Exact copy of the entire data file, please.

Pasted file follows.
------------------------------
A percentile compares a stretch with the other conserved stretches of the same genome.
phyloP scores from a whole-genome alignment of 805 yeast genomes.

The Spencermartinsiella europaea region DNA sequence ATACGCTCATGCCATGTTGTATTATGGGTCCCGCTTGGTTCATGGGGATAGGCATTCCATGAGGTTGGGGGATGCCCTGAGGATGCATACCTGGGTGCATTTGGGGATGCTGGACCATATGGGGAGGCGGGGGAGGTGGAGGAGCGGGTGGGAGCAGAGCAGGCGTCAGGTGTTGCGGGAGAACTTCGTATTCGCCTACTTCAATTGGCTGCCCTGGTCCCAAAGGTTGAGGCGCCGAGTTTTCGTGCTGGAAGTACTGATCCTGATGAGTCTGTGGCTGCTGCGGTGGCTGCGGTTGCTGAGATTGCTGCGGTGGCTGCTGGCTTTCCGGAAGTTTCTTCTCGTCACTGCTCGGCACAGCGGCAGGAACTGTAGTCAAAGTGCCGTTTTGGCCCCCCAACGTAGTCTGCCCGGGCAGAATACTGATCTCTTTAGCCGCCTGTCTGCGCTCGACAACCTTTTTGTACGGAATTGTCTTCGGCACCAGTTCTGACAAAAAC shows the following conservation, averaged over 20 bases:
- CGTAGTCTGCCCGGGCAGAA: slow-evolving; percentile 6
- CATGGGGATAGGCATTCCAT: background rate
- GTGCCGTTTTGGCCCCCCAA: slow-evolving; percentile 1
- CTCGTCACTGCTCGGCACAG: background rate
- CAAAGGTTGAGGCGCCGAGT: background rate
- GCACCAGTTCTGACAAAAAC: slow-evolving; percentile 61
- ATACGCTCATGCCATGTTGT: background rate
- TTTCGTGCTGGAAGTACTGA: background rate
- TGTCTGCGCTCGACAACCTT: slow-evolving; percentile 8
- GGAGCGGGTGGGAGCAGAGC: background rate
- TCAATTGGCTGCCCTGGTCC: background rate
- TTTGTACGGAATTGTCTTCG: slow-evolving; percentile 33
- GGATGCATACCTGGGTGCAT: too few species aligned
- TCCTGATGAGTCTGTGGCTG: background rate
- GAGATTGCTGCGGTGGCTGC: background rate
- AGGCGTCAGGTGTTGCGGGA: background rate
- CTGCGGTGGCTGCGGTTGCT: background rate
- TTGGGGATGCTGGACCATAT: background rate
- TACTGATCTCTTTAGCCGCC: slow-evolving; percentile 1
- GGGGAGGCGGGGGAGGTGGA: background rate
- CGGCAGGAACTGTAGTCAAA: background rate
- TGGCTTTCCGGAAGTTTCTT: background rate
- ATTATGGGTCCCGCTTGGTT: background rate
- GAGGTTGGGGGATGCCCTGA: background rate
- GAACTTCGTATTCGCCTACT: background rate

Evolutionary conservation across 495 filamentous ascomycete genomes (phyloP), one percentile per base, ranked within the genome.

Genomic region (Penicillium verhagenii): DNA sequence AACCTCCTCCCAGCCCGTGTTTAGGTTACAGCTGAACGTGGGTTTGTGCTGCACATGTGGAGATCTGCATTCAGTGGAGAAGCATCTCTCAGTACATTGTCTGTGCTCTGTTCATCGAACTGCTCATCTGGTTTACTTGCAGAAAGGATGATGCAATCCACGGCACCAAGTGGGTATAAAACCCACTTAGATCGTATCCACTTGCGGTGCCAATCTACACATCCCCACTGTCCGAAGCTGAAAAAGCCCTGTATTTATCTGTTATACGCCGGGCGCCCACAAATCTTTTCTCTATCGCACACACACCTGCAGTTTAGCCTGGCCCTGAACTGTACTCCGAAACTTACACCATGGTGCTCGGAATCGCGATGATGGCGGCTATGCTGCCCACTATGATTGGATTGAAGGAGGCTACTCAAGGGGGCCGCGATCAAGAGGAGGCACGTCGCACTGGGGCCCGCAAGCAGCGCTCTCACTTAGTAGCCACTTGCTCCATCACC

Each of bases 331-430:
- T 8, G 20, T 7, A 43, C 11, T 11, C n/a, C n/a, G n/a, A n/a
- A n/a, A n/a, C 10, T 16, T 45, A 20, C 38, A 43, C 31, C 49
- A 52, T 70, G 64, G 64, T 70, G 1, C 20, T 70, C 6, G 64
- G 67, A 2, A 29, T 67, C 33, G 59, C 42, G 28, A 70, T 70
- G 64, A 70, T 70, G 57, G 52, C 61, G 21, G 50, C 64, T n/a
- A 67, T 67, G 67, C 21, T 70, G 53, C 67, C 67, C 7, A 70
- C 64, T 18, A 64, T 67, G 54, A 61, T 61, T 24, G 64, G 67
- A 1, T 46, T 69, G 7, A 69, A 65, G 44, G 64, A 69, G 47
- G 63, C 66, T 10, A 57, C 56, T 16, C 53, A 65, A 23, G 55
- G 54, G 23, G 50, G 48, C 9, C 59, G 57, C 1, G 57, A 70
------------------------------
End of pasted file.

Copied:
A percentile compares a stretch with the other conserved stretches of the same genome.
phyloP scores from a whole-genome alignment of 805 yeast genomes.

The Spencermartinsiella europaea region DNA sequence ATACGCTCATGCCATGTTGTATTATGGGTCCCGCTTGGTTCATGGGGATAGGCATTCCATGAGGTTGGGGGATGCCCTGAGGATGCATACCTGGGTGCATTTGGGGATGCTGGACCATATGGGGAGGCGGGGGAGGTGGAGGAGCGGGTGGGAGCAGAGCAGGCGTCAGGTGTTGCGGGAGAACTTCGTATTCGCCTACTTCAATTGGCTGCCCTGGTCCCAAAGGTTGAGGCGCCGAGTTTTCGTGCTGGAAGTACTGATCCTGATGAGTCTGTGGCTGCTGCGGTGGCTGCGGTTGCTGAGATTGCTGCGGTGGCTGCTGGCTTTCCGGAAGTTTCTTCTCGTCACTGCTCGGCACAGCGGCAGGAACTGTAGTCAAAGTGCCGTTTTGGCCCCCCAACGTAGTCTGCCCGGGCAGAATACTGATCTCTTTAGCCGCCTGTCTGCGCTCGACAACCTTTTTGTACGGAATTGTCTTCGGCACCAGTTCTGACAAAAAC shows the following conservation, averaged over 20 bases:
- CGTAGTCTGCCCGGGCAGAA: slow-evolving; percentile 6
- CATGGGGATAGGCATTCCAT: background rate
- GTGCCGTTTTGGCCCCCCAA: slow-evolving; percentile 1
- CTCGTCACTGCTCGGCACAG: background rate
- CAAAGGTTGAGGCGCCGAGT: background rate
- GCACCAGTTCTGACAAAAAC: slow-evolving; percentile 61
- ATACGCTCATGCCATGTTGT: background rate
- TTTCGTGCTGGAAGTACTGA: background rate
- TGTCTGCGCTCGACAACCTT: slow-evolving; percentile 8
- GGAGCGGGTGGGAGCAGAGC: background rate
- TCAATTGGCTGCCCTGGTCC: background rate
- TTTGTACGGAATTGTCTTCG: slow-evolving; percentile 33
- GGATGCATACCTGGGTGCAT: too few species aligned
- TCCTGATGAGTCTGTGGCTG: background rate
- GAGATTGCTGCGGTGGCTGC: background rate
- AGGCGTCAGGTGTTGCGGGA: background rate
- CTGCGGTGGCTGCGGTTGCT: background rate
- TTGGGGATGCTGGACCATAT: background rate
- TACTGATCTCTTTAGCCGCC: slow-evolving; percentile 1
- GGGGAGGCGGGGGAGGTGGA: background rate
- CGGCAGGAACTGTAGTCAAA: background rate
- TGGCTTTCCGGAAGTTTCTT: background rate
- ATTATGGGTCCCGCTTGGTT: background rate
- GAGGTTGGGGGATGCCCTGA: background rate
- GAACTTCGTATTCGCCTACT: background rate

Evolutionary conservation across 495 filamentous ascomycete genomes (phyloP), one percentile per base, ranked within the genome.

Genomic region (Penicillium verhagenii): DNA sequence AACCTCCTCCCAGCCCGTGTTTAGGTTACAGCTGAACGTGGGTTTGTGCTGCACATGTGGAGATCTGCATTCAGTGGAGAAGCATCTCTCAGTACATTGTCTGTGCTCTGTTCATCGAACTGCTCATCTGGTTTACTTGCAGAAAGGATGATGCAATCCACGGCACCAAGTGGGTATAAAACCCACTTAGATCGTATCCACTTGCGGTGCCAATCTACACATCCCCACTGTCCGAAGCTGAAAAAGCCCTGTATTTATCTGTTATACGCCGGGCGCCCACAAATCTTTTCTCTATCGCACACACACCTGCAGTTTAGCCTGGCCCTGAACTGTACTCCGAAACTTACACCATGGTGCTCGGAATCGCGATGATGGCGGCTATGCTGCCCACTATGATTGGATTGAAGGAGGCTACTCAAGGGGGCCGCGATCAAGAGGAGGCACGTCGCACTGGGGCCCGCAAGCAGCGCTCTCACTTAGTAGCCACTTGCTCCATCACC

Each of bases 331-430:
- T 8, G 20, T 7, A 43, C 11, T 11, C n/a, C n/a, G n/a, A n/a
- A n/a, A n/a, C 10, T 16, T 45, A 20, C 38, A 43, C 31, C 49
- A 52, T 70, G 64, G 64, T 70, G 1, C 20, T 70, C 6, G 64
- G 67, A 2, A 29, T 67, C 33, G 59, C 42, G 28, A 70, T 70
- G 64, A 70, T 70, G 57, G 52, C 61, G 21, G 50, C 64, T n/a
- A 67, T 67, G 67, C 21, T 70, G 53, C 67, C 67, C 7, A 70
- C 64, T 18, A 64, T 67, G 54, A 61, T 61, T 24, G 64, G 67
- A 1, T 46, T 69, G 7, A 69, A 65, G 44, G 64, A 69, G 47
- G 63, C 66, T 10, A 57, C 56, T 16, C 53, A 65, A 23, G 55
- G 54, G 23, G 50, G 48, C 9, C 59, G 57, C 1, G 57, A 70